3M lost two more cases Friday in its massive legal battle over military earplugs, and one came with a particular sting: a $50 million judgment against the company.

In both cases, veterans claimed that defective 3M earplugs caused their hearing loss and tinnitus.

A federal jury in Florida decided Friday in favor of Luke Vilsmeyer, 42, of Indiana, who served in the U.S. Army from 1999 to 2020. He won $50 million in compensatory damages.

Friday night, another federal jury awarded $8 million in compensatory damages to Steven Wilkerson, 43, of Mississippi, who served in the U.S. Army from 1999 to 2002 and in the Army National Guard from 2005,

3M has now lost eight of 13 bellwether trials in the largest U.S. mass tort ever.

"Eight juries have awarded more than $200 million in damages to U.S. service members and veterans, determining that 3M knowingly sold defective earplugs that resulted in life-altering injuries," lead plaintiffs' lawyers said in a statement. "It is clear 3M's defenses — whether in the courts, to investors or the public — are unconvincing and without merit."

In a statement, 3M noted that it won seven of the nine individual claims lodged by Wilkerson. That fact — along with the company's victory in five trials — "demonstrate that plaintiffs face significant challenges proving their claims," 3M said.

The company said it will continue to "defend our product," including through appealing the cases it has lost. 3M maintains the earplugs — which were standard issue to the U.S. military for years — are safe.

Over 280,000 military earplug claims are pending against 3M; about 42,000 of them are active and being readied for trial.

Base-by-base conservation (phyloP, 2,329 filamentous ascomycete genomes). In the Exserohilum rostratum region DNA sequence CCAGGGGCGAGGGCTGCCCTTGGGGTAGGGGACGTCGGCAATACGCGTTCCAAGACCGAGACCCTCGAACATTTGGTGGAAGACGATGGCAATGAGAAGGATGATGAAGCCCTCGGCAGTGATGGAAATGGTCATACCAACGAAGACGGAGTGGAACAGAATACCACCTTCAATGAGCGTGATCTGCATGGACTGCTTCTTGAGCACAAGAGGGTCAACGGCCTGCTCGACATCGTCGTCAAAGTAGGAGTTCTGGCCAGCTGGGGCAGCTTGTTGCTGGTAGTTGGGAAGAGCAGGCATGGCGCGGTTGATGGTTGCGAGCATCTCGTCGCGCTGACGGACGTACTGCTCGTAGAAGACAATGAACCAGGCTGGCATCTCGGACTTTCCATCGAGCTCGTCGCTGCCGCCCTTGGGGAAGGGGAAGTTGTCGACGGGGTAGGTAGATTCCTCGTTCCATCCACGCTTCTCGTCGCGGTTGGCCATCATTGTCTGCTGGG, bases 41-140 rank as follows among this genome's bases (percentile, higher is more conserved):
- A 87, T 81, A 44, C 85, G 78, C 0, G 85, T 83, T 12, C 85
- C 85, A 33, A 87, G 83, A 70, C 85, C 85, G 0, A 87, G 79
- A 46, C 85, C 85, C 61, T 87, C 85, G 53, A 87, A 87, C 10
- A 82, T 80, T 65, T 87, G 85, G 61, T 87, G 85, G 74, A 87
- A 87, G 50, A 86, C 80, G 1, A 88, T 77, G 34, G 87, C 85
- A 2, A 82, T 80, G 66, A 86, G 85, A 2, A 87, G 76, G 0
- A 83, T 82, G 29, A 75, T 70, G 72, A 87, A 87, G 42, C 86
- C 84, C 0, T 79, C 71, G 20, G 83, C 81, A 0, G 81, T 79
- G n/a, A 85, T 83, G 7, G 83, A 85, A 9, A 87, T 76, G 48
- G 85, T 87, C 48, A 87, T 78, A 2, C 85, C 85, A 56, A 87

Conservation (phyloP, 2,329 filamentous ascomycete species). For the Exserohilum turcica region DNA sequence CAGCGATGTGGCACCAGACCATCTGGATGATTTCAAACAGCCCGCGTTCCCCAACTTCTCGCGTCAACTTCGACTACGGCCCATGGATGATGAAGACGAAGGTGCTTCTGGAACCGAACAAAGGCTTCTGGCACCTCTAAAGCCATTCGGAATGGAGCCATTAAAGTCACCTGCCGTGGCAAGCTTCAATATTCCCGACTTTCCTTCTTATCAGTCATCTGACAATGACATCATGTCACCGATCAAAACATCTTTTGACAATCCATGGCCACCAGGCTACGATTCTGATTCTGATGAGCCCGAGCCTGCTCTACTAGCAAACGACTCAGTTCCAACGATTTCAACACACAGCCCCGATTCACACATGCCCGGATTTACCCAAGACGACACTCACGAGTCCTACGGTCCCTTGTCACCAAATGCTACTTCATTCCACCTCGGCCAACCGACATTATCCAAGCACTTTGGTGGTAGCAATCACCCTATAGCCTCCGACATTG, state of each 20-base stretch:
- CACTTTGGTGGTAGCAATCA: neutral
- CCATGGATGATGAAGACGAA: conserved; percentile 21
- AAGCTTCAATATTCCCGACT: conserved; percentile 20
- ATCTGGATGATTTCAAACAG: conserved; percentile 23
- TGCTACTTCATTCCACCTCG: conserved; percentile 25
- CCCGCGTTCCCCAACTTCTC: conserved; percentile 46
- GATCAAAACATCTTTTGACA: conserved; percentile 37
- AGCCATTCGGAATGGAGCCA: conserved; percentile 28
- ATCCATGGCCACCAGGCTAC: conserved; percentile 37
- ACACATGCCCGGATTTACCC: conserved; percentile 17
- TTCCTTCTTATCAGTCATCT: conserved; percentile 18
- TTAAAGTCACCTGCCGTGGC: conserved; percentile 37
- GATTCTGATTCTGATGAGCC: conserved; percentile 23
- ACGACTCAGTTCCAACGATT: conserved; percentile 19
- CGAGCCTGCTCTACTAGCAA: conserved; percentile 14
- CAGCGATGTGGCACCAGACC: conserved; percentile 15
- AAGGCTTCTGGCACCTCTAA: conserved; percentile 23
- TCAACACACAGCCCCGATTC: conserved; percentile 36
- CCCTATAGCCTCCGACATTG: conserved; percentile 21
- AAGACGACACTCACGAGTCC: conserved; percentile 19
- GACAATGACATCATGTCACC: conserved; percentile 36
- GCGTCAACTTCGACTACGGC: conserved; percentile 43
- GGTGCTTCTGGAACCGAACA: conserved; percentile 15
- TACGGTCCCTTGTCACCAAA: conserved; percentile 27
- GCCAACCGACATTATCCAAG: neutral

The lawsuit avalanche centers on the Combat Arms, or CAEv2, earplug, which a company called Aearo Technologies began selling to the U.S. Army in the late 1990s. 3M bought Aearo in 2008 and continued to sell the CAEv3 until 2015, dominating the military earplug market.

The suits have been roped together in a multidistrict litigation, or MDL, case in U.S. District Court of northern Florida.

MDLs are used in the federal court system for complex product liability matters with many separate claims. They commonly feature bellwether trials, which set a tone for settling all claims. Three more earplug bellwether trials are scheduled through May.

Awards to earplug plaintiffs have generally been higher in more recent bellwether trials.

In January, two Army veterans prevailed in court and were awarded $55 million each, while another jury in December dished out $22.5 million. Prior to December, the cases lost by 3M led to awards ranging from $1.05 million to $13 million.

If there's no settlement after the bellwether trials are completed this spring, Casey Rodgers, a U.S. district judge in Florida, has ruled that active cases will be remanded back to the various federal courts from which they came. They would be tried in waves of 500 cases.